Our body on the other hand, is an antifragile system. If exposed to stress up to a certain point such as in a gym or by application of a live vaccine, it becomes stronger and therefore more able to cope with such situation in the future.

We should therefore attempt to build systems which can benefit from volatility. Such systems can gain strengths from fragility of its components as is the case e.g. with the aviation industry. Whenever a plane crashes, others learn from the mistakes and prevent them from happening again. Such systems also often rely on trial and (small) error for learning rather than on predictions. Stelios, the founder of Easyjet, who spoke at the LSE couple days later said that he does not believe in research – he claims to learn by trial and error as well. See my next article for some more relevant ideas by Stelios.

Prof. Taleb also thinks that some volatility in our world is necessary, just as our body needs to stretch every now and then and cannot lay in a bed all the time. He extends this to policy makers and argues that it is a mistake to smooth things beyond the necessary. Perhaps Europe’s labour and welfare systems can take a lesson here.

So what is the takeaway this time? I guess it would be something along the lines of:
Do not spend too many resources on trying to exactly anticipate the future and rather invest them in building systems robust enough to withstand volatility, to learn from it and capable of utilising those leanings.

PS: A joke I heard some time ago relevant to antifragility came to my mind. How did Goldman Sachs react to the global Occupy movement? By setting up a new fund investing in companies making protective clothing, tear gas and rubber bullets :)

Keeping mice out of the LSE library

4 Dec

Let me ask you a question at the beginning (do not scroll down to the picture yet). What is the best way of preventing students from eating in a library?

I would imagine there is a range of possible approaches. A simple polite notice saying ‘Please do not eat in the library’ might be one of them. If that one fails, one might add a statement that a £30 fine will be levied on anyone breaching the rule. They can also ban offending students from entering the library for a period of time or kick them out of the school all together. Or they can do a night-club style security check upon entering the library, confiscating any food found in bags.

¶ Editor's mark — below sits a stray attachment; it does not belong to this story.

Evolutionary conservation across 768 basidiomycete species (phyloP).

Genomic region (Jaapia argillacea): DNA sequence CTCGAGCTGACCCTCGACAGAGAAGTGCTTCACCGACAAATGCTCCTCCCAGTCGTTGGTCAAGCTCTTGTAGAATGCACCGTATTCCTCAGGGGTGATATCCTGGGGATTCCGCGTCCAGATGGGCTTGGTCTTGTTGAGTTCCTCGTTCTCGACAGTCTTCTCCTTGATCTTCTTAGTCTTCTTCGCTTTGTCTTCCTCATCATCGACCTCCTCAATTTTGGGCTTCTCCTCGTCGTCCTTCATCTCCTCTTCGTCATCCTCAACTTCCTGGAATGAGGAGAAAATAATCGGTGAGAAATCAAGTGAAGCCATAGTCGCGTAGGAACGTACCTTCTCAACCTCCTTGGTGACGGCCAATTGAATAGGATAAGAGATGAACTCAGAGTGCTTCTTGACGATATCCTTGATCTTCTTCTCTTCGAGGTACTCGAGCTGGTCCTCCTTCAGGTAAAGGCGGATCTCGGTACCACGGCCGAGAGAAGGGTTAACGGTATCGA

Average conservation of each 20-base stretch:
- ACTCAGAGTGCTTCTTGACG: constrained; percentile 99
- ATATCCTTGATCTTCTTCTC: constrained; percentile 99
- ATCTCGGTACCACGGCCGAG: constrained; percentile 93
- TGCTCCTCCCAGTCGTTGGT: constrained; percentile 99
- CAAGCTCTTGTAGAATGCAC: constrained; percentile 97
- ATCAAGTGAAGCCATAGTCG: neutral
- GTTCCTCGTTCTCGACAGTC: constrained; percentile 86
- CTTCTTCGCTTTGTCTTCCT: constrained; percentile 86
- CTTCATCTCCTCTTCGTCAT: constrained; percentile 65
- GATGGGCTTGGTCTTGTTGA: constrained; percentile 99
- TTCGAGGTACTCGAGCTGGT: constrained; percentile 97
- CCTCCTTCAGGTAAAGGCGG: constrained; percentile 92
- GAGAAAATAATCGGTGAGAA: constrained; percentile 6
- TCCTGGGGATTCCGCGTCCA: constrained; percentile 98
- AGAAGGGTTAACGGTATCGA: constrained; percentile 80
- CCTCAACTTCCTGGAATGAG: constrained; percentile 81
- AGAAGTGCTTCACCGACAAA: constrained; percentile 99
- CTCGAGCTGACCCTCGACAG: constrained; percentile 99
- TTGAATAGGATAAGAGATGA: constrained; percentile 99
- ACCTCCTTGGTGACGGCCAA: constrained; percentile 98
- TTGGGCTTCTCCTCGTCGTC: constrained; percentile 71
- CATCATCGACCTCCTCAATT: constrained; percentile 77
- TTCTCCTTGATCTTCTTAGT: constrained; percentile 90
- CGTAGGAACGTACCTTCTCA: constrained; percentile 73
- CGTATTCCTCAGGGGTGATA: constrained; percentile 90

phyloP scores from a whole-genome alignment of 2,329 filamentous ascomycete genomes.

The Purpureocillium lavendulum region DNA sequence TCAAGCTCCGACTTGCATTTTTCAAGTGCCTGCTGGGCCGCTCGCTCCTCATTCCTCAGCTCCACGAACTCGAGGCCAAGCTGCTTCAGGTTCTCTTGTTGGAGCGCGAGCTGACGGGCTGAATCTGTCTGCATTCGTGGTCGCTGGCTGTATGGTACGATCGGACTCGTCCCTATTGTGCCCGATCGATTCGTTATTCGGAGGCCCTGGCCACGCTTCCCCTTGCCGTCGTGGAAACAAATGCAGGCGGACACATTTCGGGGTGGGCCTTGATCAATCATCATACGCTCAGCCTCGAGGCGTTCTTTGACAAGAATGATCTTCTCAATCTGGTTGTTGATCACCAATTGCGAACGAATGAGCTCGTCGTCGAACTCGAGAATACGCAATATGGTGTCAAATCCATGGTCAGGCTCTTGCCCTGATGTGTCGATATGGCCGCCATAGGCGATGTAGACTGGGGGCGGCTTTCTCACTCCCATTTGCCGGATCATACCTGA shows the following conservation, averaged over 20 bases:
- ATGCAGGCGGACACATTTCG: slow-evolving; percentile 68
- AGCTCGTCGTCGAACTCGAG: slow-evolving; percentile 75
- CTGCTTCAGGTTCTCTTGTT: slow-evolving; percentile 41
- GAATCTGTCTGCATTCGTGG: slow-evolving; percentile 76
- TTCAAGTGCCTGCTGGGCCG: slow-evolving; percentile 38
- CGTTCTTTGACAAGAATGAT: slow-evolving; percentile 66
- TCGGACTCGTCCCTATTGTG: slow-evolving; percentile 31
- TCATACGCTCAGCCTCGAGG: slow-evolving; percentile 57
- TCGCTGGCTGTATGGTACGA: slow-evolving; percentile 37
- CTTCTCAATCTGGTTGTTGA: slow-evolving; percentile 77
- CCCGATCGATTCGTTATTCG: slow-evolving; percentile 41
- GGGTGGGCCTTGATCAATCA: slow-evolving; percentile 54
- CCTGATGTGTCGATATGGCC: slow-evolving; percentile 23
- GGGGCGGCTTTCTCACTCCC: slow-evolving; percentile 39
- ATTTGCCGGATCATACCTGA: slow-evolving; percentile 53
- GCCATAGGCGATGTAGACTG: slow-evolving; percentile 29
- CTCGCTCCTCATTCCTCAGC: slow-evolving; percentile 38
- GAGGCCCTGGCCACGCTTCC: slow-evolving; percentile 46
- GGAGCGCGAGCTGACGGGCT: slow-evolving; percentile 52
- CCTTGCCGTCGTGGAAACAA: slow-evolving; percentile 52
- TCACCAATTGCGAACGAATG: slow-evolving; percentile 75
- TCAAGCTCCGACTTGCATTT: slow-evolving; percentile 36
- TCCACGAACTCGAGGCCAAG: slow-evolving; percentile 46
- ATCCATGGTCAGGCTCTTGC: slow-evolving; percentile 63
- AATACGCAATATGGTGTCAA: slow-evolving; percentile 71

While some of these are ineffective (such as the first one), others are too strict or too expensive to implement given the relatively low risk/increase in costs resulting from this undesirable behaviour to the LSE community.

So how about creating an environment in which the students would police themselves? Firstly, one needs to come up with a reason why would anyone bother telling somebody next to them to stop eating here. Things like increase in cleaning costs/increased noise levels/making books dirty are not on their own strong enough to spring people into action. We need something that resonates deep into all of us. Well, even if it only gets half of us going, it would be enough. What are girls really afraid of? Mice!! There you go!

Let’s tell the girls that food dramatically increases the number of MICE in the library and nudge them towards not only not eating food themselves while there but also towards telling all their male friends to bloody stop eating here as there are going to be lots of mice otherwise.

Somebody is yet to carry out a study if the poster worked or not but it is a great example of using behavioural science to influences people’s daily actions in a cost effective way.

The only thing on my mind now is, if it will not backfire and boys will not start leaving lots of food around the library in order to support the mice and therefore keep girls out of the space so that consequently they can easily find a free table to study…